StarHub offers a sports and an entertainment package for S$9.90 a month each. Cast has a Korean, Asian and Kids pack, available for S$6.90 a month each, or S$4.90 each under a 12-month contract.
While many of these services can be viewed on smartphones and tablets, some, such as Netflix, offer 4K streaming on larger, ultra high definition enabled television sets as well.
Below are a few content streaming services worth subscribing to.
Viu and Singtel Cast
Viu Premium: S$6.98/month
With One-Year Contract
Without data: S$4.90/month per pack
With 1GB of data: S$7.90 per pack
Without Data: S$6.90/month per pack
With 1GB data: S$9.90 per pack
PROS: Viu specialises in South Korean drama and variety shows, and the free tier grants access to a selection of programming. It also forms the backbone of Singtel's Cast service, which offers three more packs of content. Singtel subscribers can also sign up for 1GB of additional mobile data a month together with each pack, at just S$3 more.
CONS: Cast only offers four content packs at the moment. While there are complete episodes for popular TV dramas, Cast only streams recent episodes from long running variety programmes.
Fans of Asian programming have very few streaming options, and Viu is one of them. If you are a fan of Korean programmes, you might want to sign up for Viu through Cast, as Viu is offered as a standalone pack, and there is a S$2 a month savings if you sign up for a year.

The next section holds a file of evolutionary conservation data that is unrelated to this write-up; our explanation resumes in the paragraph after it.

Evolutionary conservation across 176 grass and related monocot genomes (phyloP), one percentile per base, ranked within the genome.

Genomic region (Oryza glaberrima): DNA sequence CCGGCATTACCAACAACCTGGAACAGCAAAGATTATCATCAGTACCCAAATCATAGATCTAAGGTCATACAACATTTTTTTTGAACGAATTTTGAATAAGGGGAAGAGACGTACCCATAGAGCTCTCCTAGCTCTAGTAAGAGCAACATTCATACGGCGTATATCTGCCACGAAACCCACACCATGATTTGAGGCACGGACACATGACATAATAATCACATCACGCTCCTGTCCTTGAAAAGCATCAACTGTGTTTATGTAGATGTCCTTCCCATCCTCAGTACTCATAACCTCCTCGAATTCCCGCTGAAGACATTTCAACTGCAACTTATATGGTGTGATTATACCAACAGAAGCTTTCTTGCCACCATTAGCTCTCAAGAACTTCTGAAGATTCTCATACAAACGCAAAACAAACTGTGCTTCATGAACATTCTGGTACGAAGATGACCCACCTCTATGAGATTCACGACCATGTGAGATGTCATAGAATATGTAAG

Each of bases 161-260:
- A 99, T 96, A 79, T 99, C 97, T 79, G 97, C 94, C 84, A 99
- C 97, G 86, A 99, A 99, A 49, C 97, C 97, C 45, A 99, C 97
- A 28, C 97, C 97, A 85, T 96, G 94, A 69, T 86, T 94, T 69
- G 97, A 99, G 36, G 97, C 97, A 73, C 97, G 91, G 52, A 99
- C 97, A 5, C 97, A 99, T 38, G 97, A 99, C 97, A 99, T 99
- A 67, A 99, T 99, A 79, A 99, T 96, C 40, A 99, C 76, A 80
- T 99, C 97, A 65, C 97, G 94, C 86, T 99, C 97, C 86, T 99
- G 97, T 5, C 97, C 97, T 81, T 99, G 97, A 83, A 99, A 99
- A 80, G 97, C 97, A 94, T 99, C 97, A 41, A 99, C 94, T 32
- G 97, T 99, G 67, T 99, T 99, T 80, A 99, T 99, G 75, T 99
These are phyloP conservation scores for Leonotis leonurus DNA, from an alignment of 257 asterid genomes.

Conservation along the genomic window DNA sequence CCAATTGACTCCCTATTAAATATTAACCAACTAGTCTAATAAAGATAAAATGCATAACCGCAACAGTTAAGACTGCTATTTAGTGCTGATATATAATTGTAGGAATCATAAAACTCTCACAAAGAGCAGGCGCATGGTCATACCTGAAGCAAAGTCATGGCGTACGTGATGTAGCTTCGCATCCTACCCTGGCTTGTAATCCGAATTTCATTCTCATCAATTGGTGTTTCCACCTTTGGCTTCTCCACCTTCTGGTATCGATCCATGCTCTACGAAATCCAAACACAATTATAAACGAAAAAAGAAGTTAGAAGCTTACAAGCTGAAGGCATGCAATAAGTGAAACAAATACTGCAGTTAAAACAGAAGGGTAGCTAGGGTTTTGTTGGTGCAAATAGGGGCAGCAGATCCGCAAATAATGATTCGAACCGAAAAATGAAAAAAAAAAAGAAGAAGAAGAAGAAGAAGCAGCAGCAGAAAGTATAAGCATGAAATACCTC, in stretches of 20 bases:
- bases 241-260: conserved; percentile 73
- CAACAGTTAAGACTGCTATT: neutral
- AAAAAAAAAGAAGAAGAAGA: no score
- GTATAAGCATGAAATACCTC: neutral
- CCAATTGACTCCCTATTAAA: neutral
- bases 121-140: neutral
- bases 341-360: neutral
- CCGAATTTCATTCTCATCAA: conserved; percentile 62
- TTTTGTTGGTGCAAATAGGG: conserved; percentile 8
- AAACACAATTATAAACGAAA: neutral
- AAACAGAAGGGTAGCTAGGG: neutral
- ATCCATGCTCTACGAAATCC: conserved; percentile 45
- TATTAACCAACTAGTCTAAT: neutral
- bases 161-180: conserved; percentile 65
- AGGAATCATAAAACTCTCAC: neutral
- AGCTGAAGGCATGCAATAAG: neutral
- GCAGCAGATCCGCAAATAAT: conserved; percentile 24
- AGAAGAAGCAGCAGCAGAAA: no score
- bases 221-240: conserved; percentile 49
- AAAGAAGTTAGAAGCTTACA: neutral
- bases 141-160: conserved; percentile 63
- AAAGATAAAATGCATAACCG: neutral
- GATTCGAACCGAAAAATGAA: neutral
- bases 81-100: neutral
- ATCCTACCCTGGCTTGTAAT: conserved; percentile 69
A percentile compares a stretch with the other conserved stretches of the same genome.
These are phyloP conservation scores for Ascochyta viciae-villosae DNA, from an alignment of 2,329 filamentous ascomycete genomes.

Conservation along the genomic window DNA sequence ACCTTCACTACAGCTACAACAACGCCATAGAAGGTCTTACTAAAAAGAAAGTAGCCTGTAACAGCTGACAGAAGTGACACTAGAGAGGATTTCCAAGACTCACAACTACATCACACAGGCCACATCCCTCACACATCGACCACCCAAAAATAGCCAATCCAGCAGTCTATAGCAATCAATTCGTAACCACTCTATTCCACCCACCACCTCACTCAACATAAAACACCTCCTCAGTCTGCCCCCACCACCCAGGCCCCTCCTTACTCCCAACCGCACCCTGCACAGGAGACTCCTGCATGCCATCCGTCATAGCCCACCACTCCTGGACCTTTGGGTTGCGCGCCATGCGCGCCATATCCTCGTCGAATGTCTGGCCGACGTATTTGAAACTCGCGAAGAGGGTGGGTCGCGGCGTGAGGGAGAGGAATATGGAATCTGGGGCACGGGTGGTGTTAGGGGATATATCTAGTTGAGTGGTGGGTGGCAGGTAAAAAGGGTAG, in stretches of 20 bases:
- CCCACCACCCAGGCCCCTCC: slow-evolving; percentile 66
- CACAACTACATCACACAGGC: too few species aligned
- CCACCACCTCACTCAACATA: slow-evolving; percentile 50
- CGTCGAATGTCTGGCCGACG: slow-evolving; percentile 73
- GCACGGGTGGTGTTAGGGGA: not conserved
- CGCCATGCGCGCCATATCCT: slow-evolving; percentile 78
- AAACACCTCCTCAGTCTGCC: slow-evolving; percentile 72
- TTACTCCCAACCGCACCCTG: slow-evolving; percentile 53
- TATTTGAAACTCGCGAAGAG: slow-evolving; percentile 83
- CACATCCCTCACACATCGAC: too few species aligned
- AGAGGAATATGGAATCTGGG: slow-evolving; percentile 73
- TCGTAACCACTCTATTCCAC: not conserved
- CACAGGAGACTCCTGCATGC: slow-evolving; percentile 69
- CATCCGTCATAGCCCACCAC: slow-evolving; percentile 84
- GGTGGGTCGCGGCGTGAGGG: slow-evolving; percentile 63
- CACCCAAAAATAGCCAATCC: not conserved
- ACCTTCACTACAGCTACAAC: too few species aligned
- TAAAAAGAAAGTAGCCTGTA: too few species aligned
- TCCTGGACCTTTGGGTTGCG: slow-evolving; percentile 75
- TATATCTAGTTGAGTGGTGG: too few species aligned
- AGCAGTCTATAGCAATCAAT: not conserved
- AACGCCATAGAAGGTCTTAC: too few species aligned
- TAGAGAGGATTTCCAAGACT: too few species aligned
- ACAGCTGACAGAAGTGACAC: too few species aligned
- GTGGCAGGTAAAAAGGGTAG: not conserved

Viu specialises in Korean dramas that are available from eight hours after the Korean broadcast. If you sign up for Viu through Cast, the Cast app opens up the Viu app for Viu content.
While Viu offers unlimited monthly access, the individual purchase of the other three content packets via Cast looks to be a holdover from the traditional cable programming days.
The good thing about the Cast app is that it allows users to download any show from the remaining packets for offline viewing, such as on the daily commute to work or school.
Because the account is tied to the user's Singtel mobile number, it only allows for one active stream.
Users have the option to create a user ID and password, to access the account on another device, such as a tablet, that does not have a SIM card slot, so that their phone remain available for calls and messages.
Content from the app can be mirrored on a compatible TV, but it cannot be cast to just any smart TV either.
Even though this is a Singtel app aimed at mobile devices, the operator is making users pay for data use as well. On the other hand, StarHub offers free data for its StarHub Go streaming service for StarHub mobile customers.
FEES: S$10.98 (standard definition, one stream); S$13.98 (high definition, two streams); S$16.98 (ultra high definition or UHD, four streams).